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Updated Sep 3, 2014 - 10:03 am

Big fees becoming the norm at top Valley hotels

In this Sunday, Aug. 17, 2014 photo, people wait in line to check into the Bellagio, in Las Vegas. This year, hotels will take in a record $2.25 billion in revenue from fees and surcharges, 6 percent more than in 2013 and nearly double that of a decade ago, according to a new study. Nearly half of the increase can be attributed to new surcharges and hotels increasing the amounts of existing fees. (AP Photo/John Locher)

PHOENIX -- We've seen them for years: Airlines have been keeping fares lower while charging fees for baggage and other things to make money.

Hotels are now following in the airlines' footsteps. People are booking more deals on travel websites and, because of that, hotels have to keep their rates low to stay competitive. But how do they make money while keeping rates low? They charge fees for amenities customers may take for granted.

This year is looking like a record-breaker when it comes to resort charges. A new study by New York University said the hotel industry will receive an additional $2.25 billion in revenue thanks to the fees.

Louie Thiele of KTAR's "The Travel Show" said hotels will charge guests extra for things like Internet, access to the fitness facility and even a towel at the swimming pool.

"The hotels make about an 80 to 90 percent profit on these fees," said Thiele. "In other words, what they deliver for the money costs them very little."

While the fees are showing up at more hotels, it seems the industry is working to keep them under wraps.

"These hotels are having to be very creative about what they name the fees," said Thiele.

He said some hotels have a resort fee, while others call extra charges by another name. The Golden Nugget hotel in Las Vegas, for example, has something called the "downtown fee." Guests are charged the fee and given what amounts to a coupon book. If they don't use the coupons, they're basically paying for the right to stay in downtown Las Vegas near the Freemont Street Experience.

Las Vegas hotels are the norm, not the exception when it comes to the new fees. The "Policies and Fees" portion of the Arizona Biltmore's website lists a $28 per room nightly resort fee in addition to the room rate. Guests also have to pay a "departure fee" if they leave before their scheduled departure date.

Checking out the Arizona Grand Resort on Expedia, KTAR found it charges a $40 per night fee to use the Internet, fitness center and parking lot.

Thiele said there may be ways to drop the resort charge, but it's not a guarantee.

"When you make your reservation, be sure to ask ‘Is there a resort fee?' If there is a fee, 'Can I opt out of it?,'" Thiele suggested. "If you are really upset about it, tell the front desk that you are not going to use any of those services, and you would like to have the resort fee removed from your bill. Sometimes, you'll be successful."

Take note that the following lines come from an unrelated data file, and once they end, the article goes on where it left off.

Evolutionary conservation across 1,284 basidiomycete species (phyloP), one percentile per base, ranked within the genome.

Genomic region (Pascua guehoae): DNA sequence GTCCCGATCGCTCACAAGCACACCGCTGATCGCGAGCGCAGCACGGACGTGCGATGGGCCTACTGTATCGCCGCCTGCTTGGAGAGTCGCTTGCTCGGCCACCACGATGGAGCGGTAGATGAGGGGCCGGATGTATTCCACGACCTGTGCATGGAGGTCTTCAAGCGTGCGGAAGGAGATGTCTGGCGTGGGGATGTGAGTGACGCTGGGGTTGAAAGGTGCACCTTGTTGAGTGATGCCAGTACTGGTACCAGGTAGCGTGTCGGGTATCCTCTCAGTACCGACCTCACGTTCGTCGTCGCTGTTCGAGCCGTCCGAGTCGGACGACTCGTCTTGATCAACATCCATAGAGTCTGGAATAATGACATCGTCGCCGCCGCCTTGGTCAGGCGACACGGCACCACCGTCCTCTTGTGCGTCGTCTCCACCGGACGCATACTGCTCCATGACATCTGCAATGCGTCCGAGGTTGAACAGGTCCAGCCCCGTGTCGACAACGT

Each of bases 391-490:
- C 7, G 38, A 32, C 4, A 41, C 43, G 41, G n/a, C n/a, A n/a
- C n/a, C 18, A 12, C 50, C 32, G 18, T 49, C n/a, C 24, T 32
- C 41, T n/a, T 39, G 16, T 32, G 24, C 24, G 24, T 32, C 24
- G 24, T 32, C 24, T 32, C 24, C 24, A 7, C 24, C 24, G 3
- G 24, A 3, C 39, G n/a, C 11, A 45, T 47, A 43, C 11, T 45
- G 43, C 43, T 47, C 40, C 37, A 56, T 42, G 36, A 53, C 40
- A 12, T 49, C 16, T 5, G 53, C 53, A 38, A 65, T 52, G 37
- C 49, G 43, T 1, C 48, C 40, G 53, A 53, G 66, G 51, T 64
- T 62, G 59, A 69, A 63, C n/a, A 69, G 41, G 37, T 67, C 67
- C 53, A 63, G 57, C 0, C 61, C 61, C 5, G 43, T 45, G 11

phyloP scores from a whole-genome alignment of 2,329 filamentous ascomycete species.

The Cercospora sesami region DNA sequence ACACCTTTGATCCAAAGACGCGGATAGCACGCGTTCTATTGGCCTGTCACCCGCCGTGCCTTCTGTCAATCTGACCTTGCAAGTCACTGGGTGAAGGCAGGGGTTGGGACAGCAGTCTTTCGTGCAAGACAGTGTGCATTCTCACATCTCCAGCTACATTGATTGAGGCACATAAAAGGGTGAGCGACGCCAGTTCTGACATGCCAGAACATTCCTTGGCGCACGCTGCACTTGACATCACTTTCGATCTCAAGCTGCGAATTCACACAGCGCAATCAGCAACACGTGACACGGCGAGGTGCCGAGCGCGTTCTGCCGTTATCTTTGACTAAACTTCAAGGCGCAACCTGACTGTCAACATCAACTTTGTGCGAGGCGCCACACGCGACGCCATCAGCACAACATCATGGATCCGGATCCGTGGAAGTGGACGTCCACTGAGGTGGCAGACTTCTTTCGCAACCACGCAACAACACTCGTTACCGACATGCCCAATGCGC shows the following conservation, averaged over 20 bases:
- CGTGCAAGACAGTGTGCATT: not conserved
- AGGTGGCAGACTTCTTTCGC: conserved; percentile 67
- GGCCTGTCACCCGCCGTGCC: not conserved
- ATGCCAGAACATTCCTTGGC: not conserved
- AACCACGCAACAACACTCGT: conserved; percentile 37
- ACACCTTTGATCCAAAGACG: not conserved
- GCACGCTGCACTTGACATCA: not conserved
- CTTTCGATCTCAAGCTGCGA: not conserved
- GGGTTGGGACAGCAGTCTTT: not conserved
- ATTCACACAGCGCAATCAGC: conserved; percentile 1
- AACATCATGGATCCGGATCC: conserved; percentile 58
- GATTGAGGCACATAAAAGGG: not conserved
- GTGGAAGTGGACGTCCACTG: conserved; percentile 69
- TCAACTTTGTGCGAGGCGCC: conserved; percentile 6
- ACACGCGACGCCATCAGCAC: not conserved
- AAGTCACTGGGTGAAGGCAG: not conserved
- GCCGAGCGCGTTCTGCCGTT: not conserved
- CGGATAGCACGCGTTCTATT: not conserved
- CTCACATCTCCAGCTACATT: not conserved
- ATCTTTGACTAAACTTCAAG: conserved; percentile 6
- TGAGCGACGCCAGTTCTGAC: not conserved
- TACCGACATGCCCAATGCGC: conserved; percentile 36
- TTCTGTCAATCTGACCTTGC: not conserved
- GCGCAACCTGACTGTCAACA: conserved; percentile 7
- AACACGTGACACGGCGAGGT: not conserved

Last year, downtown Phoenix faced a costly glut of rooms, with most hotels hitting an average 60 percent capacity. However, the city saw a notable uptick in March.

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About the Author


Years with the company: I started on January 2, 2006.

Education: I was born in San Antonio, Texas, but we moved to Phoenix when I was one-year-old in 1957. I grew up here and graduated from Alhambra High School and attended Phoenix College.

Family: I am married to my wife Rene', who is a librarian in the Washington school district. During free time, I may be found playing basketball in the driveway with my son, Devin. He's also keeping me busy with school, Little League, and playing in chess tournaments around the Valley.

Favorite food: Lots of favorite food, but our favorite restaurant is Fajitas.

Favorite spot in Arizona: The Little America Hotel in Flagstaff.

Favorite news memory: We have to go back to October 15, 1979. I was a country music air personality at KROP Radio in Brawley, California, when we had a 6.7 earthquake. Thankfully, there were no deaths and only minor injuries, but the entire community was pretty freaked out and listening to the station on their transistor radios. I would not want to go through an earthquake again, but it sure was a great night to work in radio and see how it can make a difference in people's lives.

First job: Working as a stringer for 'The Arizona Republic' at high school football games. My first real job was flipping burgers at the old Sandy's Hamburgers at 51st Avenue and Indian School Road. My first radio job was as announcer at KALJ radio in Yuma in 1977.

First concert: Doug Oldham gospel concert in the 1970s at the old East High School in Phoenix.

Favorite sports team: Phoenix Roadrunners minor league hockey. My dad took me to a game when I was in grade school, and I was hooked. I wanted to be a radio hockey play-by-play man. I used to take my cassette recorder and sit up in the rafters of the Coliseum and do play-by-play. It was great later in life to also take my son to Roadrunners games. Too bad the team just folded, I'll miss them. (Going to the Coyotes is fun, but they're not "my" team.)

Outside interests: My family and I are active in our church - Northern Hills Community Church in Phoenix. We enjoy going to movies, sporting events, and like to vacation at the Beach Cottages in the Pacific Beach area of San Diego. And I love to play catch, basketball, football with my son.

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